Category Archives: About

Information about the Frosina Information Network and it’s founder, Van christo

Donate to the Frosina Winter Fund Drive!!!

Van Christo

And now dear friends, some words from Van Christo:

Dreams aren’t really just for those who can afford to dream;
Sometimes, dreams are for small things, such as…

Advising a new immigrant about a first-time credit card, or
Translating a letter that says “accepted for Medicare,” or
Directing someone over the telephone to free legal counsel, and
Occasionally, really big things such as…
Helping a man get a job, health insurance, and a successful kidney transplant, or
Finding a doctor, health insurance, and chemotherapy treatments for a sick teenager, or
Helping a new arrival to successfully apply for political asylum.

We do it all, but we can’t do it without you! Learn more and donate now!




VOA Interview with Van Christo

Greetings:
I was interviewed recently on VOA about the placement of a plaque honoring the Pan-Albanian Federation Vatra on the site of the building on Tremont street where it was first housed back in 1912. Although the entire video interview with me was conducted in English. I believe you may still get enough of it notwithstanding VOA’s Mr. Ikonomi’s Albanian voiceovers. Still, it may be worth a look.,

Van Christo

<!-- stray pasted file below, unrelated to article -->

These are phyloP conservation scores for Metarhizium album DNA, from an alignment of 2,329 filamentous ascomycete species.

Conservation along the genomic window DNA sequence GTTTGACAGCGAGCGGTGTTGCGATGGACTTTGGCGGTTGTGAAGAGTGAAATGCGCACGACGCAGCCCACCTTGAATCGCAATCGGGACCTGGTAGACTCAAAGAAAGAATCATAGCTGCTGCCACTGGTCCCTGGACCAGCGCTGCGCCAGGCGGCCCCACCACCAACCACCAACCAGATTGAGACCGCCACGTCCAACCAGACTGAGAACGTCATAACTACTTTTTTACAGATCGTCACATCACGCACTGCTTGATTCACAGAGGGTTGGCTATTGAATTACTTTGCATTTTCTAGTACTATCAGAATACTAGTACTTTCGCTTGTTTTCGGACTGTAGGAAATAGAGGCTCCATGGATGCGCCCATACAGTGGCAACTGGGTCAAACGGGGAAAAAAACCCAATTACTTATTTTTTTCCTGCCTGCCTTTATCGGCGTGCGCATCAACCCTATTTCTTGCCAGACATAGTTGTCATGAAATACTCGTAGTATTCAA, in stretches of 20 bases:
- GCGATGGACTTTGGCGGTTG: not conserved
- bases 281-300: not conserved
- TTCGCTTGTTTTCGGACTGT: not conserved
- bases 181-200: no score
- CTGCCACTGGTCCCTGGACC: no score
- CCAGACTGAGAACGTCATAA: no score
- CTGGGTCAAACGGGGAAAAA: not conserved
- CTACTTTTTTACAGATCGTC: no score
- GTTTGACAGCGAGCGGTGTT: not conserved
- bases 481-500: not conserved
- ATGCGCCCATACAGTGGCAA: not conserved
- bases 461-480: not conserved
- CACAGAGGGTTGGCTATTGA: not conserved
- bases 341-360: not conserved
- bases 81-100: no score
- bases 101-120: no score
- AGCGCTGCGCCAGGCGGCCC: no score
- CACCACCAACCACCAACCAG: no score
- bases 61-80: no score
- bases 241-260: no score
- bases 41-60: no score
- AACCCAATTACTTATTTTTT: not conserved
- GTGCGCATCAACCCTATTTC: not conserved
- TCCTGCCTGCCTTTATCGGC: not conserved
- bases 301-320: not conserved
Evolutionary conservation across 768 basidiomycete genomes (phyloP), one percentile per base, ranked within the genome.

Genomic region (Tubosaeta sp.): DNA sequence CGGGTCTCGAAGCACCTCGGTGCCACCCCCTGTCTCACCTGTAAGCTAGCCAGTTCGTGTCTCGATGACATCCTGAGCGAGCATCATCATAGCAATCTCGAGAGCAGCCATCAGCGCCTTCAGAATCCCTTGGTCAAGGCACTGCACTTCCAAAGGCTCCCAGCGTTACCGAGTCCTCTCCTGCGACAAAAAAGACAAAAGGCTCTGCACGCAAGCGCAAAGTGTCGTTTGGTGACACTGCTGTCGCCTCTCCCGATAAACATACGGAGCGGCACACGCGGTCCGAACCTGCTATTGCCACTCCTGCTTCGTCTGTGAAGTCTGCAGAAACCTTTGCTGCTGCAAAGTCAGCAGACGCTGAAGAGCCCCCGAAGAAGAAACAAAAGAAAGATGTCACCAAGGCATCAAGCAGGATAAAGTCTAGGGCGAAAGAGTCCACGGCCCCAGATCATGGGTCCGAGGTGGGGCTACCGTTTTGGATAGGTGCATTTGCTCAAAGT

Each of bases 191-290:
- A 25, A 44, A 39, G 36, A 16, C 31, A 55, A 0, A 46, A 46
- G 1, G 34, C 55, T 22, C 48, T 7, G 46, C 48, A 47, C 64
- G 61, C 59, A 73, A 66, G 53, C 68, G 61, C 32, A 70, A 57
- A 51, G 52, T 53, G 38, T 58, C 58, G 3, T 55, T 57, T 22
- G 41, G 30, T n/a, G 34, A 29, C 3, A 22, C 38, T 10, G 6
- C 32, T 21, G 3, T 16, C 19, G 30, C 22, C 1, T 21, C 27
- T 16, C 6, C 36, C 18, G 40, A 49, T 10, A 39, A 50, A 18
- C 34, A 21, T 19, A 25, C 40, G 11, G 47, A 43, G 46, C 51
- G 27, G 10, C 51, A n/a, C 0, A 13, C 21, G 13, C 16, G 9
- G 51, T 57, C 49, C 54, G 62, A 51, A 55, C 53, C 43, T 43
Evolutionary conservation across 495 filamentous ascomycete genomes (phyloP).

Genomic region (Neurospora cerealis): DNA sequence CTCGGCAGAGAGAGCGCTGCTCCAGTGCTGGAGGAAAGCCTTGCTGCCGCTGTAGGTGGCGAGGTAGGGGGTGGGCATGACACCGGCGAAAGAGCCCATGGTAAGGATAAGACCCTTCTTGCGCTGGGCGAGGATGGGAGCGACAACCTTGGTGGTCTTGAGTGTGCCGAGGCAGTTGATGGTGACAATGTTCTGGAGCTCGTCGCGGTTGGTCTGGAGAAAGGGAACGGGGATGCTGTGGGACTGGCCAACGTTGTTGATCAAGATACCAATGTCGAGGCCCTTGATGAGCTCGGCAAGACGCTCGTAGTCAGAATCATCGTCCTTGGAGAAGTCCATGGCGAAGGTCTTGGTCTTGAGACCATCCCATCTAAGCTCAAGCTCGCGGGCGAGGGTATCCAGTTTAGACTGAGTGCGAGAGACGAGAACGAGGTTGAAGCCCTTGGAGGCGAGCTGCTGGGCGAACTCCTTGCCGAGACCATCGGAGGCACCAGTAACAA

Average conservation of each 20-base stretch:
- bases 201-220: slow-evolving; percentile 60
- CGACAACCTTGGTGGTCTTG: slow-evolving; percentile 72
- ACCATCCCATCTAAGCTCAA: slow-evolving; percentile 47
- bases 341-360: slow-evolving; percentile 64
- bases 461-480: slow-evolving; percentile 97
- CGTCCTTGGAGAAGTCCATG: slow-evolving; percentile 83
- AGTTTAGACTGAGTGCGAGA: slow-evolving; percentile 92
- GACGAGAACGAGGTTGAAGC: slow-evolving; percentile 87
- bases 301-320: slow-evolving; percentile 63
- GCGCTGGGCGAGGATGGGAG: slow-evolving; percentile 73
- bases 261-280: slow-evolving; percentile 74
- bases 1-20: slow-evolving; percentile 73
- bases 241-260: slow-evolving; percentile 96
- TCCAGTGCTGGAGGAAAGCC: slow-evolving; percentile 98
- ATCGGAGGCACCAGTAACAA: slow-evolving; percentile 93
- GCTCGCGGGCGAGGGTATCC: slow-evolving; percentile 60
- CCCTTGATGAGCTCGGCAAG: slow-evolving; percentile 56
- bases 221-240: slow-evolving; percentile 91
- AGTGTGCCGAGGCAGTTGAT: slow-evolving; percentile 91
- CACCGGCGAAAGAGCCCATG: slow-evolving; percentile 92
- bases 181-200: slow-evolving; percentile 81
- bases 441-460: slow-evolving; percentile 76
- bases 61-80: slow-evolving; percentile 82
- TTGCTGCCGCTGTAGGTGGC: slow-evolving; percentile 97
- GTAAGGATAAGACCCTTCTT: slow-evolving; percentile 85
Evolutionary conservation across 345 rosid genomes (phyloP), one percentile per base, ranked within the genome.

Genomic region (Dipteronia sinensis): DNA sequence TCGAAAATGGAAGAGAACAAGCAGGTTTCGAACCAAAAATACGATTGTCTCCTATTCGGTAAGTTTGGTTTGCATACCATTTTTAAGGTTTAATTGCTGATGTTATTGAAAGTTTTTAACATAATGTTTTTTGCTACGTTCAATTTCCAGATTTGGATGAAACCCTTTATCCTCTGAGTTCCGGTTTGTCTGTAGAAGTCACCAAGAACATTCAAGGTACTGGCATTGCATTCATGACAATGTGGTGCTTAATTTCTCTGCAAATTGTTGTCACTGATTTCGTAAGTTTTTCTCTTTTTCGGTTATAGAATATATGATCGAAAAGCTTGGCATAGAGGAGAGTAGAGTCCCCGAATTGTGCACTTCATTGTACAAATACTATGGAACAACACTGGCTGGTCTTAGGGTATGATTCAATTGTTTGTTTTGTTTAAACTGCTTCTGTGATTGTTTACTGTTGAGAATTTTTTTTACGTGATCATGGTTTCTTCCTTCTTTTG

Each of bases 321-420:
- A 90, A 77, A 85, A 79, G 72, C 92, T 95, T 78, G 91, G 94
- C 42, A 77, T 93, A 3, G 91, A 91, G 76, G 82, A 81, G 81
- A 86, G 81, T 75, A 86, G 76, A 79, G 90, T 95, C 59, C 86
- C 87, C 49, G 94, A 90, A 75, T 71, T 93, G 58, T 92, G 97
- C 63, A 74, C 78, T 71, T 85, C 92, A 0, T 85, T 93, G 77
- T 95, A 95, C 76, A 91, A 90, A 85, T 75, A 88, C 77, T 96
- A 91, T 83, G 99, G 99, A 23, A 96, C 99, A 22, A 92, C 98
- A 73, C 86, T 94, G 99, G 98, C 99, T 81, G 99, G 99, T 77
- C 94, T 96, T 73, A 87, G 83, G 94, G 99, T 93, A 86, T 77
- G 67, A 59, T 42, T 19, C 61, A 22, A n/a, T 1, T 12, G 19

Van Christo: My WWII Military Experience


Albanian American War Veterans (AAWV) Annual Meeting / Anthony’s Pier 4 Restaurant, Boston/November 12, 2011

A Memento about my own U.S. military service during WWII

Van Christo

I am honored to address this American Albanian War Veterans meeting of which I was a Founding Member back in 1946. At this time, may I ask that each Albanian American veteran present here today to please stand up so I can introduce them and ask in which branch of military service and theatre of war did they serve.

(Introductions)

Thank you. I served in the U.S. Navy during WWII as a Petty Officer on board a Destroyer-Escort, the USS Chaffee, DE230, for almost 18 months in the Pacific. During the invasion by American troops of the island of Luzon in the Philippine Islands that was a Japanese stronghold, my ship, the Chaffee, was patrolling Luzon’s Lingayen Gulf, when, on the night of January 23, 1945 at 11:15, a squadron of three Japanese “Betty” torpedo bombers was spotted by the Chaffee’s radar. The order for battle stations was given as the Chaffee readied for attack. Two of the Japanese bombers, or bogies as we called them, disappeared over the horizon, but the third plane made a wide turn back in the direction of the harbor where my ship and other U.S. Navy ships including the battleship USS Pennsylvania (BB-38) were present. The captain of my ship ordered the Chaffee to turn towards the oncoming Japanese “Betty” bomber that dropped its torpedo and struck our ship way up forward in the bow. Although the Chaffee sustained damage, there were no fatalities, and the ship was able to seal off the forward compartments.